For the forwards, I did go through the guys the Devils acquired during the season and removed the penalties they took with their other teams. Those players are in italics on the left, by the way. The most common minor penalty they took was tripping with 21 total calls among 13 different players. Ryan Carter led the entire team with five of them last season, with Steve Bernier, Ilya Kovalchuk, Patrik Elias, and David Clarkson all tied with two each.
Roughing finished second, which perhaps shouldn't be such a surprise since they can be given for just post-whistle shenanigans in addition to just excessively physical play. What is a surprise is that Travis Zajac and Adam Henrique each took three of them. It's not that they're weak but those two don't immediately come to mind when it comes to physical play. Interference finished third in total calls among Devils forwards thanks to the best efforts of Clarkson, who got tagged six times for it. Like the defensemen, the forwards collectively took their fair share of holding (13), hooking (11), and slashing (10). Beyond that, the amount of other calls fade away.
There were a few notable points within this chart. Dainius Zubrus took the team's only other double-minor for hi-sticking last season. Like Greene, it was also only listed once per the league's site. Anyway, there were two diving calls given out, one each to Clarkson and Bernier. For the amount of "drawing calls" Clarkson did, getting only hit once for that isn't too shabby. I learned the league counted goalie interference separately and only two were given to New Jersey. Only two delay of game calls were issued: one to Stephen Gionta for a clearance over the glass, the other given to Ryan Carter for closing his hand on a puck. Matt D`Agostini was the sole forward caught holding someone else's stick. Cam Janssen brought nothing positive to the team last season but did manage to take the team's only charging call in 2013. Krystofer Barch tied Clarkson in fighting majors and got the sole instigator penalty last season. Lastly, Patrik Elias (!) took two unsportsmanlike penalties, leading the team's five total.
Anyway, Clarkson led the forwards in terms of number of types of minor penalties and minor penalties by the forwards last season. Carter finished behind him and could at least stand to try and not trip so many times. Elias and Zajac also took their fair share but they also play a lot more than Carter so they could be more likely to take calls. Still, the fact that Clarkson's now signed elsewhere should help out the team should they want cut down on minor penalties.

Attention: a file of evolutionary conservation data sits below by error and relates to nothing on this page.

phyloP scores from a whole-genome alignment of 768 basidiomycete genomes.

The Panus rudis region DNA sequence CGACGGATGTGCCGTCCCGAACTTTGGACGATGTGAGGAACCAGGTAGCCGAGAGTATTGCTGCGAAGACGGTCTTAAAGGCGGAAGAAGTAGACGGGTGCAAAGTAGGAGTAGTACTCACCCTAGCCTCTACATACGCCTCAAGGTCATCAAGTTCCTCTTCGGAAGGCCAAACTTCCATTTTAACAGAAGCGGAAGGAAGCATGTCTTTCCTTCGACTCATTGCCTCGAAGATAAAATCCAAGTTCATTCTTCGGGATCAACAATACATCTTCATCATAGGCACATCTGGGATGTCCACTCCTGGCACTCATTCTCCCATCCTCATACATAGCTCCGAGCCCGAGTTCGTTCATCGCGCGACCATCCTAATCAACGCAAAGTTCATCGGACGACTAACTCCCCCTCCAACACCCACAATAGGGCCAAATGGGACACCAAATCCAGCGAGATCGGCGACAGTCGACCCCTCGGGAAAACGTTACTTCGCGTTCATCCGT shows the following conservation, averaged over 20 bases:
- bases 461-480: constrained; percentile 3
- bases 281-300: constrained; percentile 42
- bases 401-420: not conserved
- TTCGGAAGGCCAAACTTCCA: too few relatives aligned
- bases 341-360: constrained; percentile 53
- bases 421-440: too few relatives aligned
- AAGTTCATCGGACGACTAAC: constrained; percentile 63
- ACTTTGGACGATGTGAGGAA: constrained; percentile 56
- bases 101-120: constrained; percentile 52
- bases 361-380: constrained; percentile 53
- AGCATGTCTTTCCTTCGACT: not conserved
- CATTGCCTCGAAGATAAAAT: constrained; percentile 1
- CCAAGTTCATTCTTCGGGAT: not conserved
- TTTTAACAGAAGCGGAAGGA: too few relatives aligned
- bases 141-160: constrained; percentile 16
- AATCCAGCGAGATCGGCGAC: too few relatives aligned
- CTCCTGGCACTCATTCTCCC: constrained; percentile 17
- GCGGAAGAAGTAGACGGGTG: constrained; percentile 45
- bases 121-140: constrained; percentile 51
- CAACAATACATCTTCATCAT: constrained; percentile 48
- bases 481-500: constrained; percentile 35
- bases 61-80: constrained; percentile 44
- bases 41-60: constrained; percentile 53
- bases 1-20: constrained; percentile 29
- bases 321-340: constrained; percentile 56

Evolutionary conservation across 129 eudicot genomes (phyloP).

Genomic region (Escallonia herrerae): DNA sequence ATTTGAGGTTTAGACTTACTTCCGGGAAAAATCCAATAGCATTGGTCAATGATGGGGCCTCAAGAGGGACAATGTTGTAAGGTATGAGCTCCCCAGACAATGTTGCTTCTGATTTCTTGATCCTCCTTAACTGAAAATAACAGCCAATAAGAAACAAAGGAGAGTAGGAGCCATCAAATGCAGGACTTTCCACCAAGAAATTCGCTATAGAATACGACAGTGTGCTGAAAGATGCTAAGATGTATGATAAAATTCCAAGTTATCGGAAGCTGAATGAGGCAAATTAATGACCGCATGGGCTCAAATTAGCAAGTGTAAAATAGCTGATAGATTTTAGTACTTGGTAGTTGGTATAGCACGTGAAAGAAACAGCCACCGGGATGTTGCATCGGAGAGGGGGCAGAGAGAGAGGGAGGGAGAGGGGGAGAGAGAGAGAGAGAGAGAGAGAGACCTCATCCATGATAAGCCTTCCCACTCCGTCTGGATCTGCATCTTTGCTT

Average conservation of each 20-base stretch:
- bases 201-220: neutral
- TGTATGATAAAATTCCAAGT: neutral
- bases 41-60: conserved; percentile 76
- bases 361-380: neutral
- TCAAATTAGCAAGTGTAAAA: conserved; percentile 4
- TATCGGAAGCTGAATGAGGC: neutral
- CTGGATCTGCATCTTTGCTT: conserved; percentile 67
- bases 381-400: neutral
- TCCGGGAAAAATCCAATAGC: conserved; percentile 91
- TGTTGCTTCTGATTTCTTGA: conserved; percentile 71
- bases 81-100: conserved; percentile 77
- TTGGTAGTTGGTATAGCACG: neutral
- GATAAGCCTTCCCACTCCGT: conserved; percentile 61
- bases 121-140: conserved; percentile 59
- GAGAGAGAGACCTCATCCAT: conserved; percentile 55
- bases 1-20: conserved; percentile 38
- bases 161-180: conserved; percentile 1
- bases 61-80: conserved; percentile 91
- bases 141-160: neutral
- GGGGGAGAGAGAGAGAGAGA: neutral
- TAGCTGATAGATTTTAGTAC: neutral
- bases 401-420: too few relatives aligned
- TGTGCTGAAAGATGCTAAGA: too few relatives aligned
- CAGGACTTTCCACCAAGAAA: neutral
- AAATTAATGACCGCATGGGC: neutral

Incoming Devils for 2013-14
Unfortunately, Ryane Clowe may actually replace Clarkson when it comes to going to the penalty box. He didn't take as many total minor penalties, but he actually took more types. Clowe only got hit for interference once, but he got caught tripping three times so he'll fit right in with the restof the team here. His other calls raise a bit of an eyebrow, namely the two unsportsmanlike calls and his instigator. Like Clarkson, Clowe has been known to throw down and he did that last season. When that happens, you sometimes get those calls - it's not common, but it can happen. Given that he's got a fairly recent history of concussions, that really should be curtailed. However, old habits die hard.
Michael Ryder took seven calls, only one of seven different types. Nothing really jumps out except for that he got sent to sit for boarding once. Given that only one Devil last season was assessed a boarding penalty, it's an odd coincidence that the two new Devils signings each had one of those calls last season. All it is coincidence though. In any case, with these two coming in, it's entirely possible the Devils will take about the same rate of minor penalties in 2013-14 (an 82 game season) as they did last season (a 48 game season). I can easily see and prepare to get frustrated should Clowe literally replace Clarkson's role in going to the box. Ryder will add in a number of penalties, Zidlicky returning means he'll take a whole bunch should he get as much ice time again, and the return of the usual bunch should bring about the same. While it wasn't really that bad over all of 2013, here's hoping the penalty kill gets at least a bit better in the coming season.
I understand most of this may be trivial but it can highlight areas where the team can improve, even if it's only a little bit. Penalties are going to happen and in rare cases, they may even be preferable to not fouling an opponent. But generally, I feel that cutting down on the restraining type of minor penalties would be desirable. If a Devil, defenseman or forward, is in a better position to make a play or even dials back what they do with their stick (e.g. don't hit the hands), there could be fewer minor penalties issued and more time spent at even strength - something the Devils should want to be playing in based on what they did last season. All the same, let me know what you've learned about last season's team taking penalties and what the team should do in 2013-14 to account for it or improve in that regard in the comments. Thank you for reading.